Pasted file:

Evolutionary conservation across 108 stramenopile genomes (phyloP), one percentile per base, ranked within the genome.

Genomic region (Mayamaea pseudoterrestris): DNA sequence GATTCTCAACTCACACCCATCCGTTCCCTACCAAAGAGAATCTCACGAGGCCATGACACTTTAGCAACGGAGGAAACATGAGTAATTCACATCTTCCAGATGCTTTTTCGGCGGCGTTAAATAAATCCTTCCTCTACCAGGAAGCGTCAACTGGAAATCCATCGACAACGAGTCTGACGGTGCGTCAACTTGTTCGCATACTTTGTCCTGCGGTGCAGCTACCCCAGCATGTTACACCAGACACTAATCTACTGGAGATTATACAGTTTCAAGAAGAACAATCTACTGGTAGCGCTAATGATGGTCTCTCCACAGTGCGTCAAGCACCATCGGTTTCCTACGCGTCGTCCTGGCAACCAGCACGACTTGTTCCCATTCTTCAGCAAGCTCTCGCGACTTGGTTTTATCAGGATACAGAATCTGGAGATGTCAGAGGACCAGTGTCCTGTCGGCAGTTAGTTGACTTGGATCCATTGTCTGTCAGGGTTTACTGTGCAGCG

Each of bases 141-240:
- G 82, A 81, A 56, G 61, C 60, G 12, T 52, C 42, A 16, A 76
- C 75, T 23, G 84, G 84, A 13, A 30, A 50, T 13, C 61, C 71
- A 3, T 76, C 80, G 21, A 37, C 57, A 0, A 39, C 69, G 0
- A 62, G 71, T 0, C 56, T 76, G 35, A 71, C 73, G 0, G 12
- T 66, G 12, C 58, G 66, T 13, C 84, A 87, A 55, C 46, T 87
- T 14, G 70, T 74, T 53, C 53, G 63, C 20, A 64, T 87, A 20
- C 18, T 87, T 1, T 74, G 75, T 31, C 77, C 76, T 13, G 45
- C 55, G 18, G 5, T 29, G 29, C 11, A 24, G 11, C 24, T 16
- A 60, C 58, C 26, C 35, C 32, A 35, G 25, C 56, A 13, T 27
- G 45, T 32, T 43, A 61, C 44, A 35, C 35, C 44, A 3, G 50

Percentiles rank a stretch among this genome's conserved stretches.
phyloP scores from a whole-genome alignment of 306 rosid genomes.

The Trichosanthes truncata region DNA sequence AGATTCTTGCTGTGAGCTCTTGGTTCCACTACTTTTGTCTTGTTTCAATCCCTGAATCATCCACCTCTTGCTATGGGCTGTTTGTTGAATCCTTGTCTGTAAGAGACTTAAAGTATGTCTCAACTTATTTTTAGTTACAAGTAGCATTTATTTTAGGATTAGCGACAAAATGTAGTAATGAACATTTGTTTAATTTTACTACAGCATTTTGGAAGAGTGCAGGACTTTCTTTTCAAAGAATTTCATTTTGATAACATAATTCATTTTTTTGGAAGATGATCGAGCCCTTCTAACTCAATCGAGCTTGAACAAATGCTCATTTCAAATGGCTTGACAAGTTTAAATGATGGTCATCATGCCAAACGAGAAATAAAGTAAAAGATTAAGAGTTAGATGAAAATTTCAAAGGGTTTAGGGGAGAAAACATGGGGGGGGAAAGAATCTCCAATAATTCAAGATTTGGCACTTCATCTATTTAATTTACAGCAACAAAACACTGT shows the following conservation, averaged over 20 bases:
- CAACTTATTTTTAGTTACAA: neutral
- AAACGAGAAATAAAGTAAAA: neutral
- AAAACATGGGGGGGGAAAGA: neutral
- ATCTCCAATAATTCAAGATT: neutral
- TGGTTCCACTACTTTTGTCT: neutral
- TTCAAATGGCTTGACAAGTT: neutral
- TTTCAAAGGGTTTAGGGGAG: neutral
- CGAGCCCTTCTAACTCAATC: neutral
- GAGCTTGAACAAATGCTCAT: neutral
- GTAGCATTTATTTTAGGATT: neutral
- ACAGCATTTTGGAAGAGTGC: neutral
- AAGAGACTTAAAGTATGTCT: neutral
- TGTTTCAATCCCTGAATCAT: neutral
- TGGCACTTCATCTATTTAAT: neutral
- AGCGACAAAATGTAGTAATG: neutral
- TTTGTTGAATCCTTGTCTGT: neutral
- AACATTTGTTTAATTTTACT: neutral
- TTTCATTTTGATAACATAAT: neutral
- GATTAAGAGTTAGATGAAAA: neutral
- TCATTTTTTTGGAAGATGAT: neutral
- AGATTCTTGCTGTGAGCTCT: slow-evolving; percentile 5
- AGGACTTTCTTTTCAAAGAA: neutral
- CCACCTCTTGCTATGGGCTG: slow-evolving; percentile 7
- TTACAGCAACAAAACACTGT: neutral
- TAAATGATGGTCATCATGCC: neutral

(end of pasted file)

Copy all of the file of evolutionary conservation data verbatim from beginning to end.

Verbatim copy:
Evolutionary conservation across 108 stramenopile genomes (phyloP), one percentile per base, ranked within the genome.

Genomic region (Mayamaea pseudoterrestris): DNA sequence GATTCTCAACTCACACCCATCCGTTCCCTACCAAAGAGAATCTCACGAGGCCATGACACTTTAGCAACGGAGGAAACATGAGTAATTCACATCTTCCAGATGCTTTTTCGGCGGCGTTAAATAAATCCTTCCTCTACCAGGAAGCGTCAACTGGAAATCCATCGACAACGAGTCTGACGGTGCGTCAACTTGTTCGCATACTTTGTCCTGCGGTGCAGCTACCCCAGCATGTTACACCAGACACTAATCTACTGGAGATTATACAGTTTCAAGAAGAACAATCTACTGGTAGCGCTAATGATGGTCTCTCCACAGTGCGTCAAGCACCATCGGTTTCCTACGCGTCGTCCTGGCAACCAGCACGACTTGTTCCCATTCTTCAGCAAGCTCTCGCGACTTGGTTTTATCAGGATACAGAATCTGGAGATGTCAGAGGACCAGTGTCCTGTCGGCAGTTAGTTGACTTGGATCCATTGTCTGTCAGGGTTTACTGTGCAGCG

Each of bases 141-240:
- G 82, A 81, A 56, G 61, C 60, G 12, T 52, C 42, A 16, A 76
- C 75, T 23, G 84, G 84, A 13, A 30, A 50, T 13, C 61, C 71
- A 3, T 76, C 80, G 21, A 37, C 57, A 0, A 39, C 69, G 0
- A 62, G 71, T 0, C 56, T 76, G 35, A 71, C 73, G 0, G 12
- T 66, G 12, C 58, G 66, T 13, C 84, A 87, A 55, C 46, T 87
- T 14, G 70, T 74, T 53, C 53, G 63, C 20, A 64, T 87, A 20
- C 18, T 87, T 1, T 74, G 75, T 31, C 77, C 76, T 13, G 45
- C 55, G 18, G 5, T 29, G 29, C 11, A 24, G 11, C 24, T 16
- A 60, C 58, C 26, C 35, C 32, A 35, G 25, C 56, A 13, T 27
- G 45, T 32, T 43, A 61, C 44, A 35, C 35, C 44, A 3, G 50

Percentiles rank a stretch among this genome's conserved stretches.
phyloP scores from a whole-genome alignment of 306 rosid genomes.

The Trichosanthes truncata region DNA sequence AGATTCTTGCTGTGAGCTCTTGGTTCCACTACTTTTGTCTTGTTTCAATCCCTGAATCATCCACCTCTTGCTATGGGCTGTTTGTTGAATCCTTGTCTGTAAGAGACTTAAAGTATGTCTCAACTTATTTTTAGTTACAAGTAGCATTTATTTTAGGATTAGCGACAAAATGTAGTAATGAACATTTGTTTAATTTTACTACAGCATTTTGGAAGAGTGCAGGACTTTCTTTTCAAAGAATTTCATTTTGATAACATAATTCATTTTTTTGGAAGATGATCGAGCCCTTCTAACTCAATCGAGCTTGAACAAATGCTCATTTCAAATGGCTTGACAAGTTTAAATGATGGTCATCATGCCAAACGAGAAATAAAGTAAAAGATTAAGAGTTAGATGAAAATTTCAAAGGGTTTAGGGGAGAAAACATGGGGGGGGAAAGAATCTCCAATAATTCAAGATTTGGCACTTCATCTATTTAATTTACAGCAACAAAACACTGT shows the following conservation, averaged over 20 bases:
- CAACTTATTTTTAGTTACAA: neutral
- AAACGAGAAATAAAGTAAAA: neutral
- AAAACATGGGGGGGGAAAGA: neutral
- ATCTCCAATAATTCAAGATT: neutral
- TGGTTCCACTACTTTTGTCT: neutral
- TTCAAATGGCTTGACAAGTT: neutral
- TTTCAAAGGGTTTAGGGGAG: neutral
- CGAGCCCTTCTAACTCAATC: neutral
- GAGCTTGAACAAATGCTCAT: neutral
- GTAGCATTTATTTTAGGATT: neutral
- ACAGCATTTTGGAAGAGTGC: neutral
- AAGAGACTTAAAGTATGTCT: neutral
- TGTTTCAATCCCTGAATCAT: neutral
- TGGCACTTCATCTATTTAAT: neutral
- AGCGACAAAATGTAGTAATG: neutral
- TTTGTTGAATCCTTGTCTGT: neutral
- AACATTTGTTTAATTTTACT: neutral
- TTTCATTTTGATAACATAAT: neutral
- GATTAAGAGTTAGATGAAAA: neutral
- TCATTTTTTTGGAAGATGAT: neutral
- AGATTCTTGCTGTGAGCTCT: slow-evolving; percentile 5
- AGGACTTTCTTTTCAAAGAA: neutral
- CCACCTCTTGCTATGGGCTG: slow-evolving; percentile 7
- TTACAGCAACAAAACACTGT: neutral
- TAAATGATGGTCATCATGCC: neutral